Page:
What could be worse than severe and unrelenting chronic pain that disrupts your life and keeps you from enjoying the simplest of pleasures? For those who have experienced it, migratory chronic pain might be the answer.
Migratory pain affects different parts of the body at different times. It can manifest as muscular aching, throbbing, burning, shooting, sharp or stabbing pain—or it can produce an overall body ache that mimics flu-like symptoms. Migratory pain is common in people who suffer from fibromyalgia and different types of arthritis.
Fibromyalgia: Pain that moves, changes and increases
Fibromyalgia, a condition that affects an estimated 15 million Americans, is not well understood. Researchers believe that a variety of factors—including genetics, infections, and physical or emotional trauma—may work together to cause fibromyalgia, which is characterized by general fatigue, sleep disturbances and widespread pain that can wax, wane and migrate to all parts of the body. Researchers believe that repeated nerve stimulation causes the brains of people with fibromyalgia to change. This change involves abnormal increases in levels of certain chemicals in the brain that signal pain. With fibromyalgia, pain memories stored by the brain can be reactivated and amplified, and these amplified signals cause body changes to occur that can include decreasing serotonin levels, brain wave fluctuations and disturbed sleep stages.
Pain that migrates between and among the body’s joints
Arthritis is a broad term—classified into over 100 categories—that defines joint pain and inflammation. Migratory arthritis is characterized by rapid onset of swelling in one or two joints. As symptoms resolve, similar symptoms begin to emerge in another joint, usually in an asymmetric location. The symptoms then generally fade within the next few days before they flare again. Migratory arthritis is mostly associated with the following forms of arthritis:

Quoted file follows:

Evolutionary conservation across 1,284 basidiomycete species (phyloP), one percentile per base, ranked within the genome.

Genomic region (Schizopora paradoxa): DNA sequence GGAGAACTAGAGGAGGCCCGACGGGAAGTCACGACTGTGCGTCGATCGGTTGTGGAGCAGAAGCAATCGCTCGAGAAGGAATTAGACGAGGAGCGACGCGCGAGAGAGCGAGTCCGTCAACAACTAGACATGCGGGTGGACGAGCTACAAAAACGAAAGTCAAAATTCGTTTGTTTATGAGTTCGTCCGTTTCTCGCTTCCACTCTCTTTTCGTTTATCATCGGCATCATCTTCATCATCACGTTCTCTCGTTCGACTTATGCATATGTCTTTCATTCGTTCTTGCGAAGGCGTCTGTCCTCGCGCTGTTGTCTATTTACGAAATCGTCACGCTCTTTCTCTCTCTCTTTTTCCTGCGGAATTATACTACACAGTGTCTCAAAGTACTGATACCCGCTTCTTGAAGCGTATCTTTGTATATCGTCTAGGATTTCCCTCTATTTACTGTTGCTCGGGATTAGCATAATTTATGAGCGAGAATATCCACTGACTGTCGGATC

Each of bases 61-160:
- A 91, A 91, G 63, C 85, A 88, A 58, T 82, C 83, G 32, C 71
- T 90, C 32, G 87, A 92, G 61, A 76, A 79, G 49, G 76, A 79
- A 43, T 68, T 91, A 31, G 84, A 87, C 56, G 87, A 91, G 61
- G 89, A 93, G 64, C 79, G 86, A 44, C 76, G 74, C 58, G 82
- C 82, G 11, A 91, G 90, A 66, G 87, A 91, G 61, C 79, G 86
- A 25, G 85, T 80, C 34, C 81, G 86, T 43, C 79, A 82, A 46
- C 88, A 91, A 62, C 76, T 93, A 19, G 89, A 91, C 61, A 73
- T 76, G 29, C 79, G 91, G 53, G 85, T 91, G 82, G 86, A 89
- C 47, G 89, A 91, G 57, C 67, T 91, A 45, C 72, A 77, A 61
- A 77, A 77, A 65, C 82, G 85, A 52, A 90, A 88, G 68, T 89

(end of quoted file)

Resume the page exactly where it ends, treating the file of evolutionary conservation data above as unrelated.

- Rheumatoid arthritis, an autoimmune disorder in which the body attacks healthy tissue
- Osteoarthritis, a breakdown of the cartilage that covers the joint bones
- Gout, caused by urate crystal buildup between joints
- Lupus, an inflammatory disease in which your immune system attacks the body’s joints and tissues
Other medical conditions such as inflammatory bowel disease (IBD), hepatitis B, hepatitis C and various bacterial infections can also cause migratory arthritis. No matter the type of arthritis a person experiences, it’s impossible to predict where or when the pain will move.
Diagnosis and Treatment
Migratory pain should be treated as early as possible to break the pain cycle. Of course, by its very nature, migratory pain can be challenging to diagnose. A pain management specialist will begin the diagnostic process with a physical examination, evaluation of the pain’s medical history and blood tests that can check for markers that would indicate certain conditions, such as rheumatoid arthritis.
There are also things you can do to help yourself, including getting proper exercise and sporting a good attitude. While managing pain can be frustrating, exhausting and even depressing, a recent study has showed that patients who maintain generally positive emotions experience about 28 percent less pain than those who don’t.
At Pain Management and Injury Relief, our pain management specialists use the latest technologies and most advanced equipment to accurately diagnose and manage your pain. Our continuum of services includes innovative, minimally invasive procedures and non-narcotic pain-relief methods. We also encourage complementary alternative medicine (CAM) options for migratory pain that include acupuncture and massage. If you’d like to learn more about options for addressing your chronic pain, we encourage you to call Pain Management and Injury Relief at (877) 724-6349 to make an appointment today.